On February 25th, , when it was reported that there were 15 known cases of COVID-19 in the U.S., Dr. Nancy Messonnier, director of the National Center for Immunization and Respiratory Diseases at the CDC and a member of the White House Coronavirus Task Force, challenged Trump by stating that it wasn’t a question of if an outbreak would happen, but exactly how many Americans would have severe illness. She was immediately silenced and never appeared at a public briefing again. The next day, Trump stated that an outbreak wasn’t inevitable, and within a couple of days, he predicted it would be down “close to zero.”
Messonnier wasn’t the only person he booted. Fauci was allegedly about to get fired, too. Subordination wasn’t limited to those in the administration either. He subordinated working-class people, Black people and elderly people because he didn’t care about these demographic groups.
How was this masculinity perceived by the American people?
Thirty to 40 percent of the population, those who voted for him, ate it up. There have been studies on people who supported him politically, many of whom said things like, “We’re not voting for a saint. We’re voting for someone who is going to create jobs for us,” etc. All of that was untrue, of course, but they bought into it because they saw him as a “strong” president. It really was more of a cult following; people saw him as the masculine savior.
The mostly right-wing, white, working-class men who stormed the Capitol were in support of Trump because he denounced immigration in oftentimes a very racist way. He came across to these people as defending them from criminal, racial minority, immigrant people by securing the border, building the wall and so on. He fanned the flames of a white-supremacist idea called Replacement Theory, in which white people feel that they’re being replaced by immigrants and racial minorities who are taking their jobs.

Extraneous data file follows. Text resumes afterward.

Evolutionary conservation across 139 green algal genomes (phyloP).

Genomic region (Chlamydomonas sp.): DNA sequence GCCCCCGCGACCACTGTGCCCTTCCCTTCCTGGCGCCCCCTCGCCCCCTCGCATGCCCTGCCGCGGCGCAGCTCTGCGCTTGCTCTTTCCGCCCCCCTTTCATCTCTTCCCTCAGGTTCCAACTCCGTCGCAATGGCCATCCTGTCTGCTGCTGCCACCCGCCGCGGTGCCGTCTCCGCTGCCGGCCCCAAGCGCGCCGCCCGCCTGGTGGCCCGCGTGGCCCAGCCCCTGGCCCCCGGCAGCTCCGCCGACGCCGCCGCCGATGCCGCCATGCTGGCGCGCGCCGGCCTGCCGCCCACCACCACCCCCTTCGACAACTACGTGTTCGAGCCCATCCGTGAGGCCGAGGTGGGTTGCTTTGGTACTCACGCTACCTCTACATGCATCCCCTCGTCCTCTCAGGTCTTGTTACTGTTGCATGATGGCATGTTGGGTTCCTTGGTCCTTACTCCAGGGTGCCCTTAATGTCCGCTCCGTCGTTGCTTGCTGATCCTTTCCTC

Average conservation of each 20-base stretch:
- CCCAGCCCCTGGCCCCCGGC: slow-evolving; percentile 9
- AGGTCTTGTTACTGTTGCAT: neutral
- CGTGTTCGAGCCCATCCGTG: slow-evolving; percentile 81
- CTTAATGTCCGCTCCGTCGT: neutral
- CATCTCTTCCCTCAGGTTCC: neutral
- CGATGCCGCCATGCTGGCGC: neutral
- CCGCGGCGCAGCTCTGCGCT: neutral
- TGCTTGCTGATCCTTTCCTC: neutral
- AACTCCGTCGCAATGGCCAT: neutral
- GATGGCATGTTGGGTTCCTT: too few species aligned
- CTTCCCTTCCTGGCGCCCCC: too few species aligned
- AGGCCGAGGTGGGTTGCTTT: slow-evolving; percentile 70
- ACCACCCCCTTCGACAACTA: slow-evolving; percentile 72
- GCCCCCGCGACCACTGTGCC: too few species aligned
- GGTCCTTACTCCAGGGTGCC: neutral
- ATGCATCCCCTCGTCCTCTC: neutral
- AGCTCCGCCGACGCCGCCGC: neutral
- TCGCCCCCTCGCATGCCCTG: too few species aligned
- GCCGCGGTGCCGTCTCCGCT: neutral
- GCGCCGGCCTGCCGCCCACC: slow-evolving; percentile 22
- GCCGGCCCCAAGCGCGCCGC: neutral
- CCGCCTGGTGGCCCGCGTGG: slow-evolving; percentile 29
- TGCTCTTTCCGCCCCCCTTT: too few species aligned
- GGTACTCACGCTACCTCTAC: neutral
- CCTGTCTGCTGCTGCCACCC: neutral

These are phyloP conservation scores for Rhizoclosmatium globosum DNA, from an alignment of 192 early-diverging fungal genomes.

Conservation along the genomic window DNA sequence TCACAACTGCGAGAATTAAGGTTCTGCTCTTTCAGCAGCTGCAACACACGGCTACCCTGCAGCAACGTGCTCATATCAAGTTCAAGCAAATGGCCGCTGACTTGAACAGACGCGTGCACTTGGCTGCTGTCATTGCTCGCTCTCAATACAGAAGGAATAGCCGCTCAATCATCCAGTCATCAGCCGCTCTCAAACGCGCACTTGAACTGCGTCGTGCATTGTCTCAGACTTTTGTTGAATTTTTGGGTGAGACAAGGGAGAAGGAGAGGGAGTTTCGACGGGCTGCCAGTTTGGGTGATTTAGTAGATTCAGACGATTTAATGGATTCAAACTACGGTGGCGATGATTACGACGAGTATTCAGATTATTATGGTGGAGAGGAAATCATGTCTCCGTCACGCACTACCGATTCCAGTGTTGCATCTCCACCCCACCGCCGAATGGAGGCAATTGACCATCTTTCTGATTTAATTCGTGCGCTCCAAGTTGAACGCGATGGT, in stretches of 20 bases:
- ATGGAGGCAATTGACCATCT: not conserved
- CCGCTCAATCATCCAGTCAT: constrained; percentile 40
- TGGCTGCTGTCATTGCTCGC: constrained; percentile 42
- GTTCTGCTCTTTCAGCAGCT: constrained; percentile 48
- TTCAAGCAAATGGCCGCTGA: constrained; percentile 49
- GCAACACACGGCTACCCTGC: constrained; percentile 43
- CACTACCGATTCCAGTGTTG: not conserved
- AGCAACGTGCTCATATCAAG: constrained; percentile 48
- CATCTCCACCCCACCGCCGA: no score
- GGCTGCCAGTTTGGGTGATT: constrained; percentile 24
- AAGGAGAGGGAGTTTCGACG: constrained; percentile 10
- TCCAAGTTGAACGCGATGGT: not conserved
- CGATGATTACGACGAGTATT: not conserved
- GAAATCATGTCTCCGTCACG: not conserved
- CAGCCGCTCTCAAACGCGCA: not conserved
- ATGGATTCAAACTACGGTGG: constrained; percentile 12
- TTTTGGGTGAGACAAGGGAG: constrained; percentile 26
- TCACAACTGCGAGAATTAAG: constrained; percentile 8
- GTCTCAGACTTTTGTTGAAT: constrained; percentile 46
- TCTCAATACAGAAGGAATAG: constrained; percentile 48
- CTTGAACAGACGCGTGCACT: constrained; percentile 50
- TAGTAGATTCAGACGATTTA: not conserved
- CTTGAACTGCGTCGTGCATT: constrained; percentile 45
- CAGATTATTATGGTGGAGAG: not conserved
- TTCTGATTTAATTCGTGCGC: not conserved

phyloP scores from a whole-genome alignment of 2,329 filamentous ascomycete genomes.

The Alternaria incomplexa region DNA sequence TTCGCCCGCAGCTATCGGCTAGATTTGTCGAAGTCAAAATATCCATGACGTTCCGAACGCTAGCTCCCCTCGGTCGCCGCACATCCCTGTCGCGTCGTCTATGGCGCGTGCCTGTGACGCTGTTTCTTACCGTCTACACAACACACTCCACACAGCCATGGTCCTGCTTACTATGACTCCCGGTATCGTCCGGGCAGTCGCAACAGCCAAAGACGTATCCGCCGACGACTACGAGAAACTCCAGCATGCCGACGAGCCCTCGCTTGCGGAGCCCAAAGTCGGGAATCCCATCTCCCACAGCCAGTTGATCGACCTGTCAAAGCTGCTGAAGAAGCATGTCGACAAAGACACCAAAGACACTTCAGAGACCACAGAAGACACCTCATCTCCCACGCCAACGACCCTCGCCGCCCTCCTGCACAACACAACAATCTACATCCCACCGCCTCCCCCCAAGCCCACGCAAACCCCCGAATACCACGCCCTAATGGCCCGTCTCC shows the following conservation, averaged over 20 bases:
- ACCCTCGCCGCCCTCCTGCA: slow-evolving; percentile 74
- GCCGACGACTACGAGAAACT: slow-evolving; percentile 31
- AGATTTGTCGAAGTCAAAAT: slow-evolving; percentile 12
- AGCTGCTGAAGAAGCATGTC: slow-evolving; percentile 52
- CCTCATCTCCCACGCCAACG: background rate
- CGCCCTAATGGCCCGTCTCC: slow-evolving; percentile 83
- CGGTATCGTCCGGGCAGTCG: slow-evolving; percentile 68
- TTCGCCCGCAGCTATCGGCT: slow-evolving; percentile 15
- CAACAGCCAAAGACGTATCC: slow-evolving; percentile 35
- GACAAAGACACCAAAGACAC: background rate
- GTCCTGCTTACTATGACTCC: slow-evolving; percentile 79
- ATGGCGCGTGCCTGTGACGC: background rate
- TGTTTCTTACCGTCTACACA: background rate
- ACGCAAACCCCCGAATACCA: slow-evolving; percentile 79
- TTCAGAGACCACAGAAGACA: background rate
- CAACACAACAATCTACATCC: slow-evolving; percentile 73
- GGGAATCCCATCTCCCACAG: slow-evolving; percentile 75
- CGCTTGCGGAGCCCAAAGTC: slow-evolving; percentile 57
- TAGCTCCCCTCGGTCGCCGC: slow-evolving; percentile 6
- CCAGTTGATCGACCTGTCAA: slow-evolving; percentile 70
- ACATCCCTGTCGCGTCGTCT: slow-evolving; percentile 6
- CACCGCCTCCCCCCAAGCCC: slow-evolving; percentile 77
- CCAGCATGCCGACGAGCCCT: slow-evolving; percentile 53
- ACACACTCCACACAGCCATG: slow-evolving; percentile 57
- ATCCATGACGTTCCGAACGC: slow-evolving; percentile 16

I’m guessing that Trump’s flouting of the guidelines of mask-wearing is a pretty obvious example of “dominating masculinity” as well?
Interestingly, he kind of flips the notion of the relationship between a mask and masculinity. If you think about mask-wearing by men in the past, it’s cowboys riding horses with bandanas pulled over their mouths and noses to protect them from dust when rounding up cattle. It was a form of protection. Bank robbers wore masks to cover their face. In that context, mask-wearing was a form of acceptable masculinity. Trump flipped that notion so that wearing a mask was suddenly seen as wimpish, as a masculine loyalty test.
He hardly ever wore a mask. He said it was optional and that he was choosing not to go along with the CDC guidelines. By doing so, he encouraged other men to follow suit, and immediately afterward, we see young men on spring break hanging out on beaches and in pools without wearing masks. These are some of the first superspreader events. All because the president flipped the notion of mask-wearing as something masculine to something unmasculine.
After he got the virus himself and came back to the White House from the hospital, he immediately showed the American people that he was taking the mask off. He told the American people that they should do what he did, and that was to not allow the virus to dominate you. And many bought into that. Look at all of these QAnon people who see him as the messiah coming to save the world from these rotten, child-molesting, pedophilic Democrats.
He then held superspreader events during the campaign that didn’t demand people wear masks. In fact, some actively discouraged them, even though they were held indoors.
How does this compare to President Biden’s approach — at least from a masculinity perspective?
Now, I’m not a full supporter of Biden, who continues a militaristic policy that could be considered necropolitics. But overall, with regards to COVID, he’s constructing what we call a “caring masculinity.” He’s allowing the medical professionals to determine what the policy is, not him. He’s recognizing the horrors of the virus, which Trump never did. He sympathizes with those who are infected, which Trump never really did either. He indicates that he’s respecting all American lives, and wants to make sure that everyone, in all communities — regardless of race, class or location — gets vaccinated. It’s quite blatant that there’s a different kind of masculinity being constructed here.
Trump called the shots like a big tough guy. But of course, he wasn’t, and we will never forget the consequences.